UNITED NATIONS, N.Y. (Jun. 2)
Lord Caradon, the British ambassador to the UN, told the UN Correspondents Association at a lunch today that while “there must be withdrawal” by Israel from the occupied territories, there can be no Middle East agreement without the Arabs’ “acceptance of the state of Israel.” Stating that “secure and recognized boundaries still have to be stipulated in an agreement,” Lord Caradon declared that withdrawal was only part of the UN cease-fire resolution, not an a priori requirement for a solution. Israeli Foreign Minister Abba Eban made that same point in the Knesset yesterday. Lord Caradon said that “the removal or destruction of the state of Israel” was not an “acceptable solution.” But he indicated that any peace settlement “must include the Palestine Arabs,” even though they are not, as he put it, an “entity.”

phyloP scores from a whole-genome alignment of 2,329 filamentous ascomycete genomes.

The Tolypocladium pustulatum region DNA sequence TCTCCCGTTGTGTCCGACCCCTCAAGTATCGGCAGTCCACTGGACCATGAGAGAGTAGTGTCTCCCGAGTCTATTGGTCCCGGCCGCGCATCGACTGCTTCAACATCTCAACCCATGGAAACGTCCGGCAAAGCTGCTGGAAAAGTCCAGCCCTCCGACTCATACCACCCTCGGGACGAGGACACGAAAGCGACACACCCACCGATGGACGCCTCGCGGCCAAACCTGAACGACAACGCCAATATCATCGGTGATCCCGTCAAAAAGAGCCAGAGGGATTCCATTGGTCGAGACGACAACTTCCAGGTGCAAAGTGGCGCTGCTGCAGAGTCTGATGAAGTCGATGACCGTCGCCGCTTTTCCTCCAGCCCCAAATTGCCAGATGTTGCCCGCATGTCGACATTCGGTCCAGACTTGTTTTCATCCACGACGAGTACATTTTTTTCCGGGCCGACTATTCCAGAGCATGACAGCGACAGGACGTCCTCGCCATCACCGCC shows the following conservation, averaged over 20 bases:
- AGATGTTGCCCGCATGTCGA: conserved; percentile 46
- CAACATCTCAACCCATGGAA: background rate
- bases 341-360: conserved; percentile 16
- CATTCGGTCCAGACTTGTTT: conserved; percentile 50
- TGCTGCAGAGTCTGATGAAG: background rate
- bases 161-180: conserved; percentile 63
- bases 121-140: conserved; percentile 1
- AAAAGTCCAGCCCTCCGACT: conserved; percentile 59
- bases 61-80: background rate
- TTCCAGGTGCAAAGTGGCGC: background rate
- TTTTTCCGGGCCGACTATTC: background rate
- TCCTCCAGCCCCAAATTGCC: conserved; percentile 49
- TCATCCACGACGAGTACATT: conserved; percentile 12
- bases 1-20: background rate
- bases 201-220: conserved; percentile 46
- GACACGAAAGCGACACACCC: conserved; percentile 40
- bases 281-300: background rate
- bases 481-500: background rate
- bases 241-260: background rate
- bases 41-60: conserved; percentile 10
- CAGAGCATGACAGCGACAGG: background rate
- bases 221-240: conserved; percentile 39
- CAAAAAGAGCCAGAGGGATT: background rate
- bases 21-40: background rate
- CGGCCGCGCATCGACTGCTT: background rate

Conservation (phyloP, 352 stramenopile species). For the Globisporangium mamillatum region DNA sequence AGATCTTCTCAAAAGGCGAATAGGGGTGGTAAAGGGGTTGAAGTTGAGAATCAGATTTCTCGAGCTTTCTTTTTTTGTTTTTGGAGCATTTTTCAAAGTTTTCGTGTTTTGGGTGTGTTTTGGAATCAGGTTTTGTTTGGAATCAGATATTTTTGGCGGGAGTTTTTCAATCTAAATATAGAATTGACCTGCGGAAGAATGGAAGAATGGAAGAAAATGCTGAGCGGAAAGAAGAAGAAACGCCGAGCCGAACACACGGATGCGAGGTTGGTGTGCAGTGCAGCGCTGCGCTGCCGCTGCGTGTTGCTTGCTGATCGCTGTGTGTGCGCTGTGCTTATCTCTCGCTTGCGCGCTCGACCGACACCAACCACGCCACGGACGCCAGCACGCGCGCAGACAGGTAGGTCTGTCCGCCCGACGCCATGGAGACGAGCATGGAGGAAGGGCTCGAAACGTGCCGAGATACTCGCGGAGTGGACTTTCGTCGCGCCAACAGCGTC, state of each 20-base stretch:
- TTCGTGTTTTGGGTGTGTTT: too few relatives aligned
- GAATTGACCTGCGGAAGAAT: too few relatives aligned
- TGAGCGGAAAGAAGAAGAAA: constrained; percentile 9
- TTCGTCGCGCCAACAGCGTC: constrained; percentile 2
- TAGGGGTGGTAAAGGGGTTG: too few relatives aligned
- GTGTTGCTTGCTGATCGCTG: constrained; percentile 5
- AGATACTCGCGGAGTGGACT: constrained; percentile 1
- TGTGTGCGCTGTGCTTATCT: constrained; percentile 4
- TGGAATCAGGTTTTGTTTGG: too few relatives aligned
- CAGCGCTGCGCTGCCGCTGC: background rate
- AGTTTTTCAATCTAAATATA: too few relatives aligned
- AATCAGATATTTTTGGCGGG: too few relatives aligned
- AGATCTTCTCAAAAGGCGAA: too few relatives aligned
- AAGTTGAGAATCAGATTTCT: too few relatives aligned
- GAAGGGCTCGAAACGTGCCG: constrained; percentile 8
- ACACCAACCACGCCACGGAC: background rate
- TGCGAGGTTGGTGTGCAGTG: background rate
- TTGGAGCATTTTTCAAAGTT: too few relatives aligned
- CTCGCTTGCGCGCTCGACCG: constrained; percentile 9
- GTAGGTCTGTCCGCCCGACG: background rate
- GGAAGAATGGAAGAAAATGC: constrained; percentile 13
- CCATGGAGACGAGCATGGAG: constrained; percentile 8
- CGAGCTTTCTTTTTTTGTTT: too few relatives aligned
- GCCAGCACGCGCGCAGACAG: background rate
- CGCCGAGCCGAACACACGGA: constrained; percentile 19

The British ambassador, who reluctantly voted for Zambia’s anti-Israel resolution in the UN on the grounds of opposition to all violence, contended that Jerusalem was “the heart of the matter.” He said it would be a “disaster” if one country owned it “to the exclusion of others,” adding: “But certainly it must not be divided, but be a symbol of unity.” Lord Caradon echoed the Israeli position that in the interest of peace, “everything is negotiable,” and indicated he considered Jerusalem to part of that package. The ambassador expressed hope that the Big Four could come to an agreement on the Mideast impasse.